Shakespeare with a Newfoundland twist at Stratford Festival
Shakespeare's comedy, As You Like It, will be getting a Newfoundland makeover this summer at the Stratford Festival in Ontario.
The play's director, Jillian Keiley, is from St. John's and has set the production in Newfoundland, featuring traditional music played by a live band.
For an added authentic feel, a number of people from the province — including actor Petrina Bromley and musician Bob Hallett — have been hired to take part.
"There is a distinct effort, I think, to bring the ambience of a Newfoundland celebration and the way Newfoundland entertainment can sort of blur the line between audience and entertainers and make that part of the evening here in Stratford," said Hallett.
Hallett has been asked to recreate the music of Shakespeare's time to give it the feel of traditional Newfoundland tunes.
"The soundtrack of Newfoundland is based around the traditional music of Newfoundland, you know the accordion, the bodhrán, the fiddle ... the goal is to make the music fit the words and the actors," said Hallett.
"You can put a bunch of notes on a page and say, 'play this', but that's not how we would do it in Newfoundland," he said.
"A chord of the Newfoundland tradition is the chaos, the wildness, the inclusiveness, the fun that comes with it — even in the darkest of Newfoundland songs there's always a core of gold at the bottom of the coal."
Hallett said rehearsals have been going well, but it's a little bit harder to find a button accordion player in Ontario than they first thought.
"We had about a dozen candidates when we started, but one by one they've fallen away for various reasons and we're literally down to the bitter end, but I'm pretty confident we're going to able to find the right individual," Hallett told CBC Radio's Weekend AM.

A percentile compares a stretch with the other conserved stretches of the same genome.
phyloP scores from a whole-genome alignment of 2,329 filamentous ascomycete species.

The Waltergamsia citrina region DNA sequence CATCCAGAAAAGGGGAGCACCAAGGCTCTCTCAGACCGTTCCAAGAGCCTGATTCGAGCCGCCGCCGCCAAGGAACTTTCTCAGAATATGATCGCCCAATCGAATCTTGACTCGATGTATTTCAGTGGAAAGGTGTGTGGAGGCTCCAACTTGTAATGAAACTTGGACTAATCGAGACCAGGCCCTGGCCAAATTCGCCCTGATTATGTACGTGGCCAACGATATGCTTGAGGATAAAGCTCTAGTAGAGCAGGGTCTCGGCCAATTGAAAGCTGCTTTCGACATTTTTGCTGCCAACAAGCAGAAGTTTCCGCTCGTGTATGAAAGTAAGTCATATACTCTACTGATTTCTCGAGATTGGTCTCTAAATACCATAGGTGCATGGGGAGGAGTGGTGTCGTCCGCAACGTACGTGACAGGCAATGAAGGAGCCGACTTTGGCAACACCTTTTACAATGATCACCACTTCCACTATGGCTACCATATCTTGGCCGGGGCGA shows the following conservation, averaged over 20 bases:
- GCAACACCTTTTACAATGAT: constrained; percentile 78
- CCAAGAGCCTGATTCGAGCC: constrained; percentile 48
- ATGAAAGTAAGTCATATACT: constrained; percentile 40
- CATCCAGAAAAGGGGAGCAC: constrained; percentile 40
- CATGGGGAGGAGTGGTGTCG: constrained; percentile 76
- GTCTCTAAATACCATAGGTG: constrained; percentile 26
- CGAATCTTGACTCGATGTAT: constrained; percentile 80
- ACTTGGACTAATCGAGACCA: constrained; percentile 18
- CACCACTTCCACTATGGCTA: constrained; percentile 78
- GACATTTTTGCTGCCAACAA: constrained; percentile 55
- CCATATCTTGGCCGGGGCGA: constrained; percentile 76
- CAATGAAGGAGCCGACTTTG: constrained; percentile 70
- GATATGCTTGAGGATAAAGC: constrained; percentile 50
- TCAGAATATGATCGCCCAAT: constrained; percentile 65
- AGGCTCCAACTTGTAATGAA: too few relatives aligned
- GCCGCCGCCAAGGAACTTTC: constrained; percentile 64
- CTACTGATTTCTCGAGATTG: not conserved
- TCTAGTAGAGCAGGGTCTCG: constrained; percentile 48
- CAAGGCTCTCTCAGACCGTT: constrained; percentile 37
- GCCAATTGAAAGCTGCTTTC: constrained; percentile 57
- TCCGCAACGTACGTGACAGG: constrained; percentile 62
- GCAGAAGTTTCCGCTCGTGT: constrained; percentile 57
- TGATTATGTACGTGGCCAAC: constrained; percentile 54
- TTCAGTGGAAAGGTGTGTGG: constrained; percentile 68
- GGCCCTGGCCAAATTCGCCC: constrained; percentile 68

He added that playing at Stratford is very disciplined and quite different than playing in a bar.
The successful candidate needs to be able to follow the director as well as the production, said Hallett, and "it's not an easy gig."
'Quite an honour'
Bromley plays Rosalind, the main character in the play, who disguises herself as a man and flees after being banished from court.
She said Rosalind then meets and falls in love with young man named Orlando, who "runs around writing terrible, terrible poems and posting them on trees."
"It's quite an honour and I'm very excited, feeling really quite lucky to have the chance and the opportunity," said Bromley.
She said the cast also has three other Newfoundland actors — Deidre Gillard-Rowlings, Jamie Mac and Robin Hutton-Patterson.
"I think we're there for the authenticity and if you're landing the show in Newfoundland then you really need to have some, pardon the pun, 'touchstones,' for that sensibility, and the accent and the traditions and the culture," said Bromley.
She added that companies like Artistic Fraud, and shows like Republic of Doyle have given the province a lot of exposure.
"We are everywhere. It's incredible, everywhere I go I meet someone who knows someone from Newfoundland, or has worked with someone from Newfoundland."
The Shakespearean comedy opens at the festival in May.
Audience members are being asked to wear light-coloured clothing to take part and they'll be given props.
Classes are being offered prior to the performance for people to learn 'Running the Goat,' a traditional Newfoundland dance, so they can come up on stage to perform it during the show.
Bromley said that children will also be invited to write their own love poems and possibly have them read out during the show.
"They really want the audience to feel very much like they're a part of the show," Bromley said.
"The bottom line, I think here in Stratford as much as anywhere else, is they want to entertain people. They want people to walk out of that theatre having had a great time," said Hallett.
"Yes there are challenges — but they are doable."
Stratford may seem a world away from St. John's, but both Bromley and Hallett agree, it's the same job with different surroundings and you always want to do your best.
"As an actor it's one of those places that's kind of the mecca ... It makes you bring your best work to the table," said Bromley.
"Whether you're standing in a pub in front of 30 people or you're standing on the stage at Stratford, at the end of the day people have to walk out having been impressed, having been lost for a couple of hours and having enjoyed themselves — so every stage is the same for me," Hallett said.
With files from Heather Barrett